Here’s a $20 Item That Will Make Your Car Camping 20 Times Better

One of the best bits of financial advice I’ve heard is to spend your money paying people to do things you don’t like to do. (In my case, that includes yard work, plumbing, and dealing with drywall.) It’s actually a key to happiness and financial satisfaction, to which I can attest. However, I would also add a corollary: If there things you can make but other people make them better, pull out your wallet. I mean, no diss on DIY, cause I love DIY, but I just went through a ridiculous series of projects to keep bugs out of my vehicle when I’m sleeping at night only to discover a simpler, cheaper, and better solution.

Unless I’m backpacking or bikepacking, a lot of my nights are spent inside my rig with the windows rolled down. It’s easier, faster, and more comfortable, and I’d bet all you Pinterest-saving sleeping platform project junkies know what I’m talking about. But turn on your headlamp or phone or tablet and it’s like bug city in there. Not fun.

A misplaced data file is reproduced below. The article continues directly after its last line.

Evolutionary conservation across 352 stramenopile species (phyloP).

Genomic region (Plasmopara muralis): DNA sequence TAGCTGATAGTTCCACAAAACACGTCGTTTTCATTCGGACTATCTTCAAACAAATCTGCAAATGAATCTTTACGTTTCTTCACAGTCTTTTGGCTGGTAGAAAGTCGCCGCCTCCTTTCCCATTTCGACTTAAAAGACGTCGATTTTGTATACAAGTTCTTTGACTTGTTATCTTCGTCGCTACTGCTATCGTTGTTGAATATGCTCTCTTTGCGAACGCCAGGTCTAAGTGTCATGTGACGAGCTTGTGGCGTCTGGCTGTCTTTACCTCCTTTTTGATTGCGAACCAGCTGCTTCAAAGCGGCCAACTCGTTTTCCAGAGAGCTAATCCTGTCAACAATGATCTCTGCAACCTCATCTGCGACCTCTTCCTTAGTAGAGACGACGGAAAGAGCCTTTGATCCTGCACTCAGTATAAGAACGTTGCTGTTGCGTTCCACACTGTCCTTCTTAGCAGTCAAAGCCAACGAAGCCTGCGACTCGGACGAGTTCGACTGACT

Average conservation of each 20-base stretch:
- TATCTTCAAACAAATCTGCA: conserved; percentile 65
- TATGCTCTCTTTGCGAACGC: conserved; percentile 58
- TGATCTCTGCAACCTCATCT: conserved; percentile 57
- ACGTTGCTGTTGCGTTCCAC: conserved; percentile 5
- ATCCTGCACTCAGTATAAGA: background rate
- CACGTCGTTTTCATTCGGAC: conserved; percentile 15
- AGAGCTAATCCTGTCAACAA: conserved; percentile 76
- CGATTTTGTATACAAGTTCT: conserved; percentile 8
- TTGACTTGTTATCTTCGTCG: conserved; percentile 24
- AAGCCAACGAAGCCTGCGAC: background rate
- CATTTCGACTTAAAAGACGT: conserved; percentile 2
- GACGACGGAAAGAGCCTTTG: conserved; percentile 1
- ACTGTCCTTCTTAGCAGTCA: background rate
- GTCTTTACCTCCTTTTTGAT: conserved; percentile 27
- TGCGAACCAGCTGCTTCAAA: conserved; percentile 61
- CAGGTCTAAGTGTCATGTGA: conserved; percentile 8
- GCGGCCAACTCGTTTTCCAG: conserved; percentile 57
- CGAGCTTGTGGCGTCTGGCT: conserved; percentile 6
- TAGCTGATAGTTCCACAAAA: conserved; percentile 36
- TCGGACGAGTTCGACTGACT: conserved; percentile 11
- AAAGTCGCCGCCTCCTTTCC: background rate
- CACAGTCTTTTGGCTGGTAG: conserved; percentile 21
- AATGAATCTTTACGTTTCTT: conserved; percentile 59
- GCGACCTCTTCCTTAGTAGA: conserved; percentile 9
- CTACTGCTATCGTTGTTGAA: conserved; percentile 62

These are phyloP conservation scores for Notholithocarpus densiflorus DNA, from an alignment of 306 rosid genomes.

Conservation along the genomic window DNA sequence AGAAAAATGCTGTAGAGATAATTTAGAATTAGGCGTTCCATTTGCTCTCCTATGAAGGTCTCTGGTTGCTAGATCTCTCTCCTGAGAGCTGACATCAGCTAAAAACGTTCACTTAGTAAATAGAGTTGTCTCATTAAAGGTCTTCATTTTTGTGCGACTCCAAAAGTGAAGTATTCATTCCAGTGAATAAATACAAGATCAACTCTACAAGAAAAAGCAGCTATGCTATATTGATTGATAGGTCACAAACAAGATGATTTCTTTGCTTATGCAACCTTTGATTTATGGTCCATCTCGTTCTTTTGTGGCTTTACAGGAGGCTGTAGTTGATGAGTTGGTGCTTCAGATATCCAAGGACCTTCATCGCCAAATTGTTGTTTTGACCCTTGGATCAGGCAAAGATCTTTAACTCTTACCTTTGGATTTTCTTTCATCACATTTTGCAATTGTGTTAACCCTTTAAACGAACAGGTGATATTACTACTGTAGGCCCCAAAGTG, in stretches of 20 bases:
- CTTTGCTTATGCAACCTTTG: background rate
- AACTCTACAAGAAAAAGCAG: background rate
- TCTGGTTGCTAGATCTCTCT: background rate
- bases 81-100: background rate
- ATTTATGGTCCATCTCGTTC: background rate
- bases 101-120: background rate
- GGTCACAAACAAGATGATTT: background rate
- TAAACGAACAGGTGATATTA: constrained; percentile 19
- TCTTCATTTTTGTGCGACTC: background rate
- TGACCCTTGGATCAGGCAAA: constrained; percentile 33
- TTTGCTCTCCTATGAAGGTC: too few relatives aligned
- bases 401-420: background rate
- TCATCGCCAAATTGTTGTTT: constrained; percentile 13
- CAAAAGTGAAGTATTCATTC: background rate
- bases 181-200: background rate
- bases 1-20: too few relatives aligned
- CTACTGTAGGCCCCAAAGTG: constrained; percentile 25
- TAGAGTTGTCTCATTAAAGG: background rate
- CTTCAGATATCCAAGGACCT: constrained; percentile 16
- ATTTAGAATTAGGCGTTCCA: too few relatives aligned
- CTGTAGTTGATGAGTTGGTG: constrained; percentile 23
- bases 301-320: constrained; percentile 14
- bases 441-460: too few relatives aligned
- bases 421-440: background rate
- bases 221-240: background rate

My first idea was to get a roll of screening and use strong rare-earth magnets to keep in place. Do you know how much rare earth magnets cost? A lot. Measuring and cutting the screening—oof. I probably spent $40 on a system that took a lot of time and wasn’t very effective.

Then I was at the Outpost trade show and saw a new product from an up and coming brand—a simple mesh sleeve that goes over your window. Duh! The problem—they were asking $50 for about $8 worth of fabric and labor. The Google turned up scores of cheaper alternatives, including the one I eventually purchased, which runs from $17 to $22 depending on size.

They’re marketed as sun shades, not bug screens, but in my testing they work a lot better for the latter than the former. Just for kicks, I drove with the shade over the window and (not surprisingly) it flapped like a mad hen. For keeping out skeeters and moths at night, though—flawless. 20 times better? More like 100. And it’s light and compact—I just keep it in the door storage pocket.

So, there you go. I might be the last to the party, but you can teach an old dog new tricks and mangle multiple metaphors with one stone. Now I just have to figure out what else I’m being dimwitted about.



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